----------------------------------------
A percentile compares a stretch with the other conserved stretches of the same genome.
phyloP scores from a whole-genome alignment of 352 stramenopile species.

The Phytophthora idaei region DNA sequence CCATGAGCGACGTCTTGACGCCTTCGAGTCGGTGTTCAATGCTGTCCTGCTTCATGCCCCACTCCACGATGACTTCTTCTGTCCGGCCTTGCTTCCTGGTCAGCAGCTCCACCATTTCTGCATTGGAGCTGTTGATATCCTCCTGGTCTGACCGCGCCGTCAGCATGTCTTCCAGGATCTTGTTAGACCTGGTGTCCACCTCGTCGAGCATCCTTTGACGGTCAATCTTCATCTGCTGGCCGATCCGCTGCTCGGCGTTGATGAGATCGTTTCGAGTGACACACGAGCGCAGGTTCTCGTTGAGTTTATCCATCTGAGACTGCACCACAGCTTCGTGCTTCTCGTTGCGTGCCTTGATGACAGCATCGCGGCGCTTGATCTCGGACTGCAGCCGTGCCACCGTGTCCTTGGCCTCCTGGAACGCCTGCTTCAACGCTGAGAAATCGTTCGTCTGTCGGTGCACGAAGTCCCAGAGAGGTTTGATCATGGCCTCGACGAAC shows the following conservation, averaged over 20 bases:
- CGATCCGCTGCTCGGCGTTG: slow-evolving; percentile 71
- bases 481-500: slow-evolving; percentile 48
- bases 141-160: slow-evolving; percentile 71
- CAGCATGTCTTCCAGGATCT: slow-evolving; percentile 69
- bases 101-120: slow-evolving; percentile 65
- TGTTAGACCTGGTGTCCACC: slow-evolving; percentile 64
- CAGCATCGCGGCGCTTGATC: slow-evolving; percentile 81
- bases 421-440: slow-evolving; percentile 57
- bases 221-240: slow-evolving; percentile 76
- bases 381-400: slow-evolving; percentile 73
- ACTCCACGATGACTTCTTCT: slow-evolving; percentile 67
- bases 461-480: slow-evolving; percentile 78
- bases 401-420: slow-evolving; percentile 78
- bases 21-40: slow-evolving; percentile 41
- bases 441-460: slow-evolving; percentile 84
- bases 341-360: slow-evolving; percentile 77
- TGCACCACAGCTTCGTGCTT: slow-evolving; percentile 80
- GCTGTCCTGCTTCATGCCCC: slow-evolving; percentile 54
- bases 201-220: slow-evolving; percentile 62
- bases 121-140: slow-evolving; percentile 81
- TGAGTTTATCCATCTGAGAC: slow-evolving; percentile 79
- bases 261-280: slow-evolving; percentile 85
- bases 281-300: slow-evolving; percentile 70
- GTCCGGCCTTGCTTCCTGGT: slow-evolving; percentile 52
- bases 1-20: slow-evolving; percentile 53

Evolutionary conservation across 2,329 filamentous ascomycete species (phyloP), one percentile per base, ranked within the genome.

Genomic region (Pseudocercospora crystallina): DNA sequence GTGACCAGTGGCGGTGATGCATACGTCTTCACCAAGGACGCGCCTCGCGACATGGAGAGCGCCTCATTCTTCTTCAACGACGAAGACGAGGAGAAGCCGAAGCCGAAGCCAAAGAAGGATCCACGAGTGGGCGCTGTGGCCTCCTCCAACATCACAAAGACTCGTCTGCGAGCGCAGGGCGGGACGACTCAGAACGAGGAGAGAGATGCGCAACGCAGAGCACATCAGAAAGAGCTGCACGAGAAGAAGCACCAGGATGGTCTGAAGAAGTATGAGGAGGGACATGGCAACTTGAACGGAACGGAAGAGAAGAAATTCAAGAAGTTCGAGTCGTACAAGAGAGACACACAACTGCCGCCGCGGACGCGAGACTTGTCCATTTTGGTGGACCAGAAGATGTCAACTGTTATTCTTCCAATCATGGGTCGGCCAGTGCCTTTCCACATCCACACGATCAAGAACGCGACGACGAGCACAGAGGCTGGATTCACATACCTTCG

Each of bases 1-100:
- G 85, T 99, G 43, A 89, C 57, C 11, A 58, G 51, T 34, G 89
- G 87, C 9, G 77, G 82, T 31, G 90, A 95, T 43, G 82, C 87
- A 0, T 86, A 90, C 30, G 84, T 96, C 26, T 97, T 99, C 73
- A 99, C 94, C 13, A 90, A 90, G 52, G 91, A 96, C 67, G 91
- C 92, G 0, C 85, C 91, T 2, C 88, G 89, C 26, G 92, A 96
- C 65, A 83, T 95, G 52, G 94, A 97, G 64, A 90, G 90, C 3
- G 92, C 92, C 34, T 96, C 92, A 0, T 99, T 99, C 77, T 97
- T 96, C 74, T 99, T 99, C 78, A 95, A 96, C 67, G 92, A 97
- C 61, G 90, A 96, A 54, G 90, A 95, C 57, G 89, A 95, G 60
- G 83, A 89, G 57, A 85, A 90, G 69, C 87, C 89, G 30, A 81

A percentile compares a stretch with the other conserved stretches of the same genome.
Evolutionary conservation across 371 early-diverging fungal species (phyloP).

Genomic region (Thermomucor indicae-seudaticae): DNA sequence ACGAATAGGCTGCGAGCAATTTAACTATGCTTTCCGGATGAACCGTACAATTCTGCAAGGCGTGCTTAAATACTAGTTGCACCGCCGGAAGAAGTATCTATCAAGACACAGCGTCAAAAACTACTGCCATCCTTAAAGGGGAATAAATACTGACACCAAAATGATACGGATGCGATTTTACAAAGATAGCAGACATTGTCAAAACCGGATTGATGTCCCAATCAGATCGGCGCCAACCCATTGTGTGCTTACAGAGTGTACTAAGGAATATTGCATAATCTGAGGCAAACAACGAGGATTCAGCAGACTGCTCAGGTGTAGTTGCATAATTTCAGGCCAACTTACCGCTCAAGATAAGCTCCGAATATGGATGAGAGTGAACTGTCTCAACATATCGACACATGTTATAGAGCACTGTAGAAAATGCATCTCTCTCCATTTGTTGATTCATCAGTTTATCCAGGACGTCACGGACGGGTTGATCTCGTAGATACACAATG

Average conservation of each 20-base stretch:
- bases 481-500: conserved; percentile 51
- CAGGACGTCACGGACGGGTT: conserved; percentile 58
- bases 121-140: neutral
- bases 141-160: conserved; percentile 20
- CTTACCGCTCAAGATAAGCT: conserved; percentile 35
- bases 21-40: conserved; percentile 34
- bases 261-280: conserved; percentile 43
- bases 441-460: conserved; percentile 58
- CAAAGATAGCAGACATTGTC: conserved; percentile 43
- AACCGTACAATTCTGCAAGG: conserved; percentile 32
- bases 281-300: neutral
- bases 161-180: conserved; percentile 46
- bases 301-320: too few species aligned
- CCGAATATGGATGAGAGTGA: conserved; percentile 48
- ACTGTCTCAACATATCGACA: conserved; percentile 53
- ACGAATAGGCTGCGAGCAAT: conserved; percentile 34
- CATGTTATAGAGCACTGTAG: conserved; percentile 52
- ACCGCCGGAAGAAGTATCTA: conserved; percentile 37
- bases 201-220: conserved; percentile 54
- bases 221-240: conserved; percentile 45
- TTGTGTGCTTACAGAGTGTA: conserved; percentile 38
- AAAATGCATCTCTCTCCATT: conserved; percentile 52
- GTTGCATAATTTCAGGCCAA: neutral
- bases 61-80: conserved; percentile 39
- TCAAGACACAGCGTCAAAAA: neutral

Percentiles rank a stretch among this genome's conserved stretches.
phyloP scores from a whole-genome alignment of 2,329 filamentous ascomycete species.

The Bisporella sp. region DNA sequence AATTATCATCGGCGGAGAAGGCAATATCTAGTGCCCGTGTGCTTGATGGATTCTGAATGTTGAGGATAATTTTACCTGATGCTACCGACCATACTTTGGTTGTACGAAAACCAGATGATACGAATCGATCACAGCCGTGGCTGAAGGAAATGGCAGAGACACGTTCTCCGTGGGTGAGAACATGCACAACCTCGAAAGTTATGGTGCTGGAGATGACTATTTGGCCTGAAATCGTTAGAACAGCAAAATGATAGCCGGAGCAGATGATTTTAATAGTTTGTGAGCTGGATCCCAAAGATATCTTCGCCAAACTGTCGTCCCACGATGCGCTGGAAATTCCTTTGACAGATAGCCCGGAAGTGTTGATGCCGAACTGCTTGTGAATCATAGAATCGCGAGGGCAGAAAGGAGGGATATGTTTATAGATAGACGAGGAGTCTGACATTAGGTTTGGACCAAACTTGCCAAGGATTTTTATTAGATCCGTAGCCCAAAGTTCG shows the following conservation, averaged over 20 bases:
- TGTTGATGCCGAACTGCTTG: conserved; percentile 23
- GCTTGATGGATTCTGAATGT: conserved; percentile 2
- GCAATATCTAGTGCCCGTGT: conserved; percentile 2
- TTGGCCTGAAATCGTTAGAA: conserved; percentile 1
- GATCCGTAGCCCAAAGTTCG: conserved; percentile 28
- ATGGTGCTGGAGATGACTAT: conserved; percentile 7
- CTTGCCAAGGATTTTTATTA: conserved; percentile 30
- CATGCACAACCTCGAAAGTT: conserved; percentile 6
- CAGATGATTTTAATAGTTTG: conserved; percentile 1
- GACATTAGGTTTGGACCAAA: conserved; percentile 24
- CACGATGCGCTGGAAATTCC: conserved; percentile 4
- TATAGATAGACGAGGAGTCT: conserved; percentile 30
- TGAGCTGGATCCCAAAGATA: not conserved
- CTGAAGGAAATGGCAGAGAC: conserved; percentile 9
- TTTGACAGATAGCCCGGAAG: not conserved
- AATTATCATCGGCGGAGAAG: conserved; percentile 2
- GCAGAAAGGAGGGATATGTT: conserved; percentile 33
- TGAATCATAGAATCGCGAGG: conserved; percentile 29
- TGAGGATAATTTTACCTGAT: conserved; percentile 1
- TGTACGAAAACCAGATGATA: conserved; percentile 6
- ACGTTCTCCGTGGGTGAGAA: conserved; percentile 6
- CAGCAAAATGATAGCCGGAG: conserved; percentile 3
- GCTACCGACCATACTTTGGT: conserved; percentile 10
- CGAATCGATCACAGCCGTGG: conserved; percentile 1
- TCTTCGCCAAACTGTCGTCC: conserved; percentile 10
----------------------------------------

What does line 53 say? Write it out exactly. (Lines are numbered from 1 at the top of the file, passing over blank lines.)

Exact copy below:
- bases 441-460: conserved; percentile 58